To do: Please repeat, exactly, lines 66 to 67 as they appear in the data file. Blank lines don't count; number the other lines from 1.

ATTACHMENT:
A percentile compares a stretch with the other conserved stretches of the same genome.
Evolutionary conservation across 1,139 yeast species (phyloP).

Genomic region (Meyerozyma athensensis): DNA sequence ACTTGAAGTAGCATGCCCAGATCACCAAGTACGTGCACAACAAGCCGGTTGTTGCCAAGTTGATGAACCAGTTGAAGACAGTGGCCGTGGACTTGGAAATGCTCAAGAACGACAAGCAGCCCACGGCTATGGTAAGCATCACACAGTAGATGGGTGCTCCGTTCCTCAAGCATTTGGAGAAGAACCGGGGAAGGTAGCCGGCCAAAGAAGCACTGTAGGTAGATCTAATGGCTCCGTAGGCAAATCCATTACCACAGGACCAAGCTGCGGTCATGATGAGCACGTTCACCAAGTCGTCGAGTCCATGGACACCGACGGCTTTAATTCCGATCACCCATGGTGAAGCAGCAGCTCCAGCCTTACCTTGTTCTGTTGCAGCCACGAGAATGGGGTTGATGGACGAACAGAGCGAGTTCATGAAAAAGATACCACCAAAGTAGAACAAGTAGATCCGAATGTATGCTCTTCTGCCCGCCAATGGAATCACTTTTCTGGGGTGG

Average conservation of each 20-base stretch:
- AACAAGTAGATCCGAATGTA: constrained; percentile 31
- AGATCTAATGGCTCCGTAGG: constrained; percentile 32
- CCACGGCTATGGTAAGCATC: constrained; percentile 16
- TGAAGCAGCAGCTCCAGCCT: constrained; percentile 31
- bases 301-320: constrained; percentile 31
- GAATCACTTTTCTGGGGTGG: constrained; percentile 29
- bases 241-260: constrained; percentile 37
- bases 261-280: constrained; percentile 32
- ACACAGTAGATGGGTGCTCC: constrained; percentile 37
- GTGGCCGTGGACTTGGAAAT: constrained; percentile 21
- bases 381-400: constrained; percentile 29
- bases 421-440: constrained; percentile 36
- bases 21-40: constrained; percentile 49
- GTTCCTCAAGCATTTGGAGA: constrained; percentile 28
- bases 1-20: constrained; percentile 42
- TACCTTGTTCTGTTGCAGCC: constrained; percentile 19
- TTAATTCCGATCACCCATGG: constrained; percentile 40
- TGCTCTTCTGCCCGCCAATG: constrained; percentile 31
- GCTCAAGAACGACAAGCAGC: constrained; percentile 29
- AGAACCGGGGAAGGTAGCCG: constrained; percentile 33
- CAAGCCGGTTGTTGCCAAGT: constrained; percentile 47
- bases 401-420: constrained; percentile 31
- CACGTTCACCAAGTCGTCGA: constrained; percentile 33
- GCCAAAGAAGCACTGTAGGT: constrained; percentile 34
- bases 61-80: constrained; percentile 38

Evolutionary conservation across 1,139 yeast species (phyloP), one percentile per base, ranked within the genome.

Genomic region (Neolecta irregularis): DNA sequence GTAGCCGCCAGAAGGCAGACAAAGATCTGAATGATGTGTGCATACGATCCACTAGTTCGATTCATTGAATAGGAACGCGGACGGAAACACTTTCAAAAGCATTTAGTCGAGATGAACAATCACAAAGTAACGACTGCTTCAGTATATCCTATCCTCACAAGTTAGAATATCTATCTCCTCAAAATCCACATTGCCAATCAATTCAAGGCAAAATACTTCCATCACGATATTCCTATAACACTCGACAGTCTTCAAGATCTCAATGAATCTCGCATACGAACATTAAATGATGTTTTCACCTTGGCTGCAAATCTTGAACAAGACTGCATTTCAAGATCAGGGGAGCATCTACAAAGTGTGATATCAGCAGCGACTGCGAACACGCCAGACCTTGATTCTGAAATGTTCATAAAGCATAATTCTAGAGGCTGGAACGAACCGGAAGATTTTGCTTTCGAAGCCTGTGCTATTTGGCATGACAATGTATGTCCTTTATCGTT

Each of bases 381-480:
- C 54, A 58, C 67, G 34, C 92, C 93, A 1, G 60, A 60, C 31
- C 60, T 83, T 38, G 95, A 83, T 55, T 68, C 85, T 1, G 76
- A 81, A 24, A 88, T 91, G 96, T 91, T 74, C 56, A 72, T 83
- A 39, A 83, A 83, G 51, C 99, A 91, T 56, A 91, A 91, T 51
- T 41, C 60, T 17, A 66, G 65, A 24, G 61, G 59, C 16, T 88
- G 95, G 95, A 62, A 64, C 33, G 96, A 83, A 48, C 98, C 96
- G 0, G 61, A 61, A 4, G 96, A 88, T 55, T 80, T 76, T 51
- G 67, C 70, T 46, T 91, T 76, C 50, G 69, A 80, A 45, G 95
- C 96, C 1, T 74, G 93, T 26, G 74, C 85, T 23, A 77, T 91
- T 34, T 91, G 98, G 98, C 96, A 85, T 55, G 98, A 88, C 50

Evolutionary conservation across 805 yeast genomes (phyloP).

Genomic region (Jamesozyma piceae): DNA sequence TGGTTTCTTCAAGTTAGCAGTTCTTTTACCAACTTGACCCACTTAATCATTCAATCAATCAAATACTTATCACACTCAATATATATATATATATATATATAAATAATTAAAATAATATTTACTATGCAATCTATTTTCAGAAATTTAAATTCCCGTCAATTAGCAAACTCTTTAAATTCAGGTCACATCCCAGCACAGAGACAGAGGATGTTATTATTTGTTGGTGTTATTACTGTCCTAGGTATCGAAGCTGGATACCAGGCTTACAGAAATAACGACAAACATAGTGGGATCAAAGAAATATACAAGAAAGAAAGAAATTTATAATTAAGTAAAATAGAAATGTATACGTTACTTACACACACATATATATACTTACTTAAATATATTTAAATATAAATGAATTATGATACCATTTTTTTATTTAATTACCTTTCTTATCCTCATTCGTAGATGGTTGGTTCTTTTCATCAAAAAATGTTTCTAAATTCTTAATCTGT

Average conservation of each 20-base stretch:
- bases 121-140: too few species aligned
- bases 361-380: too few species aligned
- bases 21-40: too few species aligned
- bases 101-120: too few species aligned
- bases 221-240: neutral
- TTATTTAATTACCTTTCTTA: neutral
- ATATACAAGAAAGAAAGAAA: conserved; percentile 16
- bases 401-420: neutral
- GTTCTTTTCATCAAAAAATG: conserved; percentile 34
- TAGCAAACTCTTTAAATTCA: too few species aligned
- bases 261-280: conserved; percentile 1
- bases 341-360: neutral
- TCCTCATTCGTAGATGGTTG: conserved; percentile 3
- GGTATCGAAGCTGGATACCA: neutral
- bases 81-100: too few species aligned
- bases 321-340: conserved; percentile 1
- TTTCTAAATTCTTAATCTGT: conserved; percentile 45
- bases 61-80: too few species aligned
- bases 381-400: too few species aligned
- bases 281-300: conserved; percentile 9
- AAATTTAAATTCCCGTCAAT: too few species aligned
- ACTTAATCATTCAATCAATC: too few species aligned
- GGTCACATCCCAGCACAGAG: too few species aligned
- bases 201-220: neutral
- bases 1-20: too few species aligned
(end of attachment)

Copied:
- AAATTTAAATTCCCGTCAAT: too few species aligned
- ACTTAATCATTCAATCAATC: too few species aligned